Nice little snap back on Friday. Looks like the sell off on Wednesday was fear of the 4Q loss and Thursday was panic for the same.
Revenues and unit shipment continued to grow. 4Q loss due to inventory adjustments (one time?) and expense problems in Europe which are subject of action by the CFO. New desk top product and new polymer would seem to be cause for optimism in this very competitive industry.
Why should this stock not be back to the $10 to $12 level in the near future?
This whole industry is competing for market share. My question, is this market saturated? The industry revenue projections from 1988, fall way short of what is real today. This industry could have explosive growth if they do the correct things. Price wars are not the answer. Increased capabilities and specific targeted solution selling will help progress this industry and make us all very happy investors.
I expect the problem here is that the technology is still so new that many who might be able to use it are unaware of the product or its capabilities. One thought, could a custom jewelry store make one of a kind pieces on demand, using 3D software to design it and show on screen with the customer participating, then run off a mold in the new desk top device? How about custom parts for vintage whatever - cars, planes, etc. It looks like medical applications are one area where a lot of thought is going into new apps. Perhaps we need a lot more 12 year old kids with their own computer consulting business to learn about this and start competing on novel constructions.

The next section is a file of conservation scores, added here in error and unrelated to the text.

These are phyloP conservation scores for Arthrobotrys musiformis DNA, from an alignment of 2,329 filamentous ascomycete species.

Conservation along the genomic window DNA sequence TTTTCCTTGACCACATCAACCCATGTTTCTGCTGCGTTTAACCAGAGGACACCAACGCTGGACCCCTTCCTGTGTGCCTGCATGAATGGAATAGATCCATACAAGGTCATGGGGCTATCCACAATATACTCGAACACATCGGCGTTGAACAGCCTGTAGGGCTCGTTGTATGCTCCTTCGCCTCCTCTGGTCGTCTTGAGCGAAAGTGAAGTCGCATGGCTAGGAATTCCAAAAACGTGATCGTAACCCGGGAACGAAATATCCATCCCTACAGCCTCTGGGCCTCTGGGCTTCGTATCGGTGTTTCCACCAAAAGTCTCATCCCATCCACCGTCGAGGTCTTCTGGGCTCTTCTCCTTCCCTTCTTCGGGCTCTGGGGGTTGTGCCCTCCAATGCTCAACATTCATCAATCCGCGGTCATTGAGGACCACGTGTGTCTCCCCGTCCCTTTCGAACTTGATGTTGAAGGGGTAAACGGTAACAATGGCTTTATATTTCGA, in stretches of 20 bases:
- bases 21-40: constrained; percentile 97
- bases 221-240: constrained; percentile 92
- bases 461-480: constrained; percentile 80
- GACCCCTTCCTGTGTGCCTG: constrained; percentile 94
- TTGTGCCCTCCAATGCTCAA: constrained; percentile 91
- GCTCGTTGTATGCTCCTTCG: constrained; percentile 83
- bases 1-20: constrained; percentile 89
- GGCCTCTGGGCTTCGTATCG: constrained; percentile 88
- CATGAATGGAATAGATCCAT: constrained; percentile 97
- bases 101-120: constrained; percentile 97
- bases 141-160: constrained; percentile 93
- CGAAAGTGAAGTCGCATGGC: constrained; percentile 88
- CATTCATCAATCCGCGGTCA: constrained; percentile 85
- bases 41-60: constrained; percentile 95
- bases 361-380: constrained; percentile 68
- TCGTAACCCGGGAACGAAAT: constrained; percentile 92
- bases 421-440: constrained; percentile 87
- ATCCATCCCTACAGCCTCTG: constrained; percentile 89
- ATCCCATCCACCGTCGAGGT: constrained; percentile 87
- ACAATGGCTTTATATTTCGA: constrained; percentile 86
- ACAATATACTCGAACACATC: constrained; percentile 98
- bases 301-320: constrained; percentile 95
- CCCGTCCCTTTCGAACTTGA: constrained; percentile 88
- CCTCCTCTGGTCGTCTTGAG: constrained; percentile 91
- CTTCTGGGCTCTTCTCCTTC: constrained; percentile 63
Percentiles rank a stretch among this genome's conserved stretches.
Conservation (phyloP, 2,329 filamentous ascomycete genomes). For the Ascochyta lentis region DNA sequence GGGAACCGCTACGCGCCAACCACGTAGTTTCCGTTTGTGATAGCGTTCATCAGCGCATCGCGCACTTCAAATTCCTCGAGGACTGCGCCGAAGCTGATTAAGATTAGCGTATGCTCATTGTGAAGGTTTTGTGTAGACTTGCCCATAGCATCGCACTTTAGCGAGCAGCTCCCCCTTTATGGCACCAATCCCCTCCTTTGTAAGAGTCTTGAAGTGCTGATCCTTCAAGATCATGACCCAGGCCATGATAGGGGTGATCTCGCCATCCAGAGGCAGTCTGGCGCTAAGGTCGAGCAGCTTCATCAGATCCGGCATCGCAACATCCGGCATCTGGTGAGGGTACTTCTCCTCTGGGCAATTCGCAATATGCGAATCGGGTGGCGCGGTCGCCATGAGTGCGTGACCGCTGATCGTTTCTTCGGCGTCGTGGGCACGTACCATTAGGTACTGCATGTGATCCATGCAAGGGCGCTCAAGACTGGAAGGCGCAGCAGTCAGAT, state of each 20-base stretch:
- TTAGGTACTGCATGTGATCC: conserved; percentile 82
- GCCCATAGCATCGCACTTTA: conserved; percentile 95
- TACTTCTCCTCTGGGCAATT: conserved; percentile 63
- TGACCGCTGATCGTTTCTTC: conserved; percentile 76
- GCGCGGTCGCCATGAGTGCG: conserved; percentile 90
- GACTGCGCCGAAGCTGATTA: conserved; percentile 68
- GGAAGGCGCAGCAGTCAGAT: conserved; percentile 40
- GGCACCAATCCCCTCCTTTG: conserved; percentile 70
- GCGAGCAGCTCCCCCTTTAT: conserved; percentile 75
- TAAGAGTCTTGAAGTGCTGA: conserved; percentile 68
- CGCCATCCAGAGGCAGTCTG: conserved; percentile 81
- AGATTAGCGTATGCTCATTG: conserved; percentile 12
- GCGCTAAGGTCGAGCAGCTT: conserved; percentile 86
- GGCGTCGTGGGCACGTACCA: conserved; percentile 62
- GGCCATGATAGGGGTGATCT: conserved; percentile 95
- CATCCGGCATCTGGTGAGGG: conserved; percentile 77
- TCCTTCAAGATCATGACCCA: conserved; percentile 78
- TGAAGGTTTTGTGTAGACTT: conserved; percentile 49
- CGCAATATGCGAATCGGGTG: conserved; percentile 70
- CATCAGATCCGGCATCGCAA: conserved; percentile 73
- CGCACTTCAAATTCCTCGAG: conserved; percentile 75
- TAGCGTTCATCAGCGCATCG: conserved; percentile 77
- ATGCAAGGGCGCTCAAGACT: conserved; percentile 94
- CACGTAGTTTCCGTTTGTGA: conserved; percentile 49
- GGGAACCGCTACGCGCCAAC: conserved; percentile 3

I agree that price wars will not help. The problems is that there are a lot of smart people with huge egos who will think they can do it better, cheaper, faster, etc. Once they have sunk the front end investment to get something working they will be loathe to give up without a fight.
It seems to me that 3D Systems is the quality product and company in the market. That does not guarantee success but it is an advantage. Shoddy products disappoint but it may take a while for people to realize that $30,000 for something that causes them to deliver a shoddy product to THEIR customers is not as good a bargain as a product that helps them deliver quality themselves.